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The urban domino effect: a conceptualization of cities’ interconnectedness of risk, Input paper

Wamsler, Christine LU and Brink, Ebba LU (2015) In Global assessment Report on Disaster Risk Reduction 2015 p.1-39
Abstract
Cities are both at risk and the cause of risk. The interconnectedness of urban features and systems increases the likelihood of complex disasters and a cascade or ‘domino’ effect from related impacts. However, the lack of research means that our knowledge of urban risk is both scarce and fragmented. This paper presents a framework for understanding and addressing urban risk. It examines the unique dynamics of risk in urban settings and exemplifies its particularities with data and analysis of specific cases. From this, it identifies improvements both in the content and indicators of the successor to the Hyogo Framework for Action (HFA2) that will be adopted in 2015. While it is common to see disasters as ‘causes’, and the destruction of... (More)
Cities are both at risk and the cause of risk. The interconnectedness of urban features and systems increases the likelihood of complex disasters and a cascade or ‘domino’ effect from related impacts. However, the lack of research means that our knowledge of urban risk is both scarce and fragmented. This paper presents a framework for understanding and addressing urban risk. It examines the unique dynamics of risk in urban settings and exemplifies its particularities with data and analysis of specific cases. From this, it identifies improvements both in the content and indicators of the successor to the Hyogo Framework for Action (HFA2) that will be adopted in 2015. While it is common to see disasters as ‘causes’, and the destruction of the built environment as ‘effects’, this paper highlights that the intricate links between cities and disasters cannot be described by a unidirectional cause-and-effect relationship. The city–disasters nexus is a bidirectional relationship, which constantly shapes, and is shaped by, other processes (such as climate change). This paper demonstrates how the characteristics of the urban fabric (physical/ spatial, environmental, social, economic and political/ institutional) and related systems increase risk by: (i) intensifying hazards or creating new ones, (ii) exacerbating vulnerabilities, and (iii) negatively affecting existing response and recovery mechanisms. We argue that in-depth knowledge of the links between cities’ characteristic features, related systems and disasters is indispensable for addressing root causes and mainstreaming risk reduction into urban sector work. It enables city authorities and other urban actors to improve and adapt their work without negatively influencing the interconnectedness of urban risk. (Less)
Please use this url to cite or link to this publication:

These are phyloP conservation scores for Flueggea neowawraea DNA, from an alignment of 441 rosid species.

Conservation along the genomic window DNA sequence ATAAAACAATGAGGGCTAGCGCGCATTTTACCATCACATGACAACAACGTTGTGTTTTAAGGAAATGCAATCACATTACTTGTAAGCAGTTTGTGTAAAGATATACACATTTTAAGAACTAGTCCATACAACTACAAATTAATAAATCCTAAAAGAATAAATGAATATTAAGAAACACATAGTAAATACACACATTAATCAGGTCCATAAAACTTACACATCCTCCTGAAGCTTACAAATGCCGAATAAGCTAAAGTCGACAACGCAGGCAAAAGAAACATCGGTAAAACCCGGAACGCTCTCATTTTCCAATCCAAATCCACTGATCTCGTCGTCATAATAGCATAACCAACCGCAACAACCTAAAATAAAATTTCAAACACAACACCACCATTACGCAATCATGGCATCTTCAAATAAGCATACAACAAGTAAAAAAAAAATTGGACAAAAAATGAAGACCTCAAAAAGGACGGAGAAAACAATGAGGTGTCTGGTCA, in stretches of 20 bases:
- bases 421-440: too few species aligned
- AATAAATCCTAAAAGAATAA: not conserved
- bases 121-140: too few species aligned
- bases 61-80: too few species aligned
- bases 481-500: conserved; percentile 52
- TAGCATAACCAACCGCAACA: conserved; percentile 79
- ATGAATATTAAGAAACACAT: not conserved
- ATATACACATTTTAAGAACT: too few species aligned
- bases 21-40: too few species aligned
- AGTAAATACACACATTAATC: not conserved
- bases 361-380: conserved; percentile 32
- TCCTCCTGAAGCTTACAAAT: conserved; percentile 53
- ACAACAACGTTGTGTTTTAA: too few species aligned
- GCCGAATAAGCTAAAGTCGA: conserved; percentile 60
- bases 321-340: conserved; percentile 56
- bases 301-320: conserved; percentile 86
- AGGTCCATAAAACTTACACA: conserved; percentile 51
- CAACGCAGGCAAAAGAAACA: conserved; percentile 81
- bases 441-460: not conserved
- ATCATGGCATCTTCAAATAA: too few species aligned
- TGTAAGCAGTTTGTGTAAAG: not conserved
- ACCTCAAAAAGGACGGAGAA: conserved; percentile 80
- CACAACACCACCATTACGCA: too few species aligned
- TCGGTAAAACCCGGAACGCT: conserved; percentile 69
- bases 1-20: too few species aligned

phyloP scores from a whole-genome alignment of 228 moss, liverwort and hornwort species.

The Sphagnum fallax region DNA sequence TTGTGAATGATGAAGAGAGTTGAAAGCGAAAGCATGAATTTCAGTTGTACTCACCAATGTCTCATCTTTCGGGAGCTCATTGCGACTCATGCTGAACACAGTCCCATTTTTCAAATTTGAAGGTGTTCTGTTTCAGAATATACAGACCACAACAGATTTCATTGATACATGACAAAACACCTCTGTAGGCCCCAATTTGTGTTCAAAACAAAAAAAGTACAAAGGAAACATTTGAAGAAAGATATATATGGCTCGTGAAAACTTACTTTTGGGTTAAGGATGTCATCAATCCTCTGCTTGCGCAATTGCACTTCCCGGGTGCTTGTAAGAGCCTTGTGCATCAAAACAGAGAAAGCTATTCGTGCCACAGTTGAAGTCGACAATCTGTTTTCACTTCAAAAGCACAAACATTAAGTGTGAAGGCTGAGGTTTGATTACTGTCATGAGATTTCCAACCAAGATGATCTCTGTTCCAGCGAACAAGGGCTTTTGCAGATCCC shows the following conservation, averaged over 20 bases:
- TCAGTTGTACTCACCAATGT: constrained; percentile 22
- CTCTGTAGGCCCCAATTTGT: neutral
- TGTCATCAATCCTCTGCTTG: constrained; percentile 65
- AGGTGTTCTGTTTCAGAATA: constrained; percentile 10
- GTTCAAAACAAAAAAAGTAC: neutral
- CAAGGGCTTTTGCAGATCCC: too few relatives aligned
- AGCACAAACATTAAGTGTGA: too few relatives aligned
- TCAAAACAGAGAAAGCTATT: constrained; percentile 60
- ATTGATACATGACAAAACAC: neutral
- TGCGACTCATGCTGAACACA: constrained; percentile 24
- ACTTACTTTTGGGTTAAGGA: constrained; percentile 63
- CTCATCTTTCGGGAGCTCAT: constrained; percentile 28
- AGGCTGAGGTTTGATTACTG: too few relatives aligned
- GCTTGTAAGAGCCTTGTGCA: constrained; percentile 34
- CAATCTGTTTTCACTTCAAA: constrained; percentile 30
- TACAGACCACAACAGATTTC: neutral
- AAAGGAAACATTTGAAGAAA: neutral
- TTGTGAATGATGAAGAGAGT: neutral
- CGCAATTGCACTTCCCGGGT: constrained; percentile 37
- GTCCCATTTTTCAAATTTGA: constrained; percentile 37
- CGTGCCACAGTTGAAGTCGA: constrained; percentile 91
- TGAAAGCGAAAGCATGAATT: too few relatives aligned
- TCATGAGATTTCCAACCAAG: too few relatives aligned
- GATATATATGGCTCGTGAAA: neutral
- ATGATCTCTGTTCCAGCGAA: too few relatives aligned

author
organization
publishing date
type
Chapter in Book/Report/Conference proceeding
publication status
published
subject
keywords
resilience, cities, urban planning, risk reduction
in
Global assessment Report on Disaster Risk Reduction 2015
pages
1 - 39
publisher
The United Nations Office for Disaster Risk Reduction
language
English
LU publication?
yes
id
09136165-78ee-441e-9dc0-36a0da184238 (old id 7512636)
alternative location
http://www.preventionweb.net/english/hyogo/gar/2015/en/bgdocs/Wamsler%20and%20Brink,%202014.pdf
date added to LUP
2016-03-23 17:01:26
date last changed
2016-04-16 10:06:28
@inbook{09136165-78ee-441e-9dc0-36a0da184238,
  abstract     = {Cities are both at risk and the cause of risk. The interconnectedness of urban features and systems increases the likelihood of complex disasters and a cascade or ‘domino’ effect from related impacts. However, the lack of research means that our knowledge of urban risk is both scarce and fragmented. This paper presents a framework for understanding and addressing urban risk. It examines the unique dynamics of risk in urban settings and exemplifies its particularities with data and analysis of specific cases. From this, it identifies improvements both in the content and indicators of the successor to the Hyogo Framework for Action (HFA2) that will be adopted in 2015. While it is common to see disasters as ‘causes’, and the destruction of the built environment as ‘effects’, this paper highlights that the intricate links between cities and disasters cannot be described by a unidirectional cause-and-effect relationship. The city–disasters nexus is a bidirectional relationship, which constantly shapes, and is shaped by, other processes (such as climate change). This paper demonstrates how the characteristics of the urban fabric (physical/ spatial, environmental, social, economic and political/ institutional) and related systems increase risk by: (i) intensifying hazards or creating new ones, (ii) exacerbating vulnerabilities, and (iii) negatively affecting existing response and recovery mechanisms. We argue that in-depth knowledge of the links between cities’ characteristic features, related systems and disasters is indispensable for addressing root causes and mainstreaming risk reduction into urban sector work. It enables city authorities and other urban actors to improve and adapt their work without negatively influencing the interconnectedness of urban risk.},
  author       = {Wamsler, Christine and Brink, Ebba},
  keyword      = {resilience,cities,urban planning,risk reduction},
  language     = {eng},
  pages        = {1--39},
  publisher    = {The United Nations Office for Disaster Risk Reduction},
  series       = {Global assessment Report on Disaster Risk Reduction 2015},
  title        = {The urban domino effect: a conceptualization of cities’ interconnectedness of risk, Input paper},
  year         = {2015},
}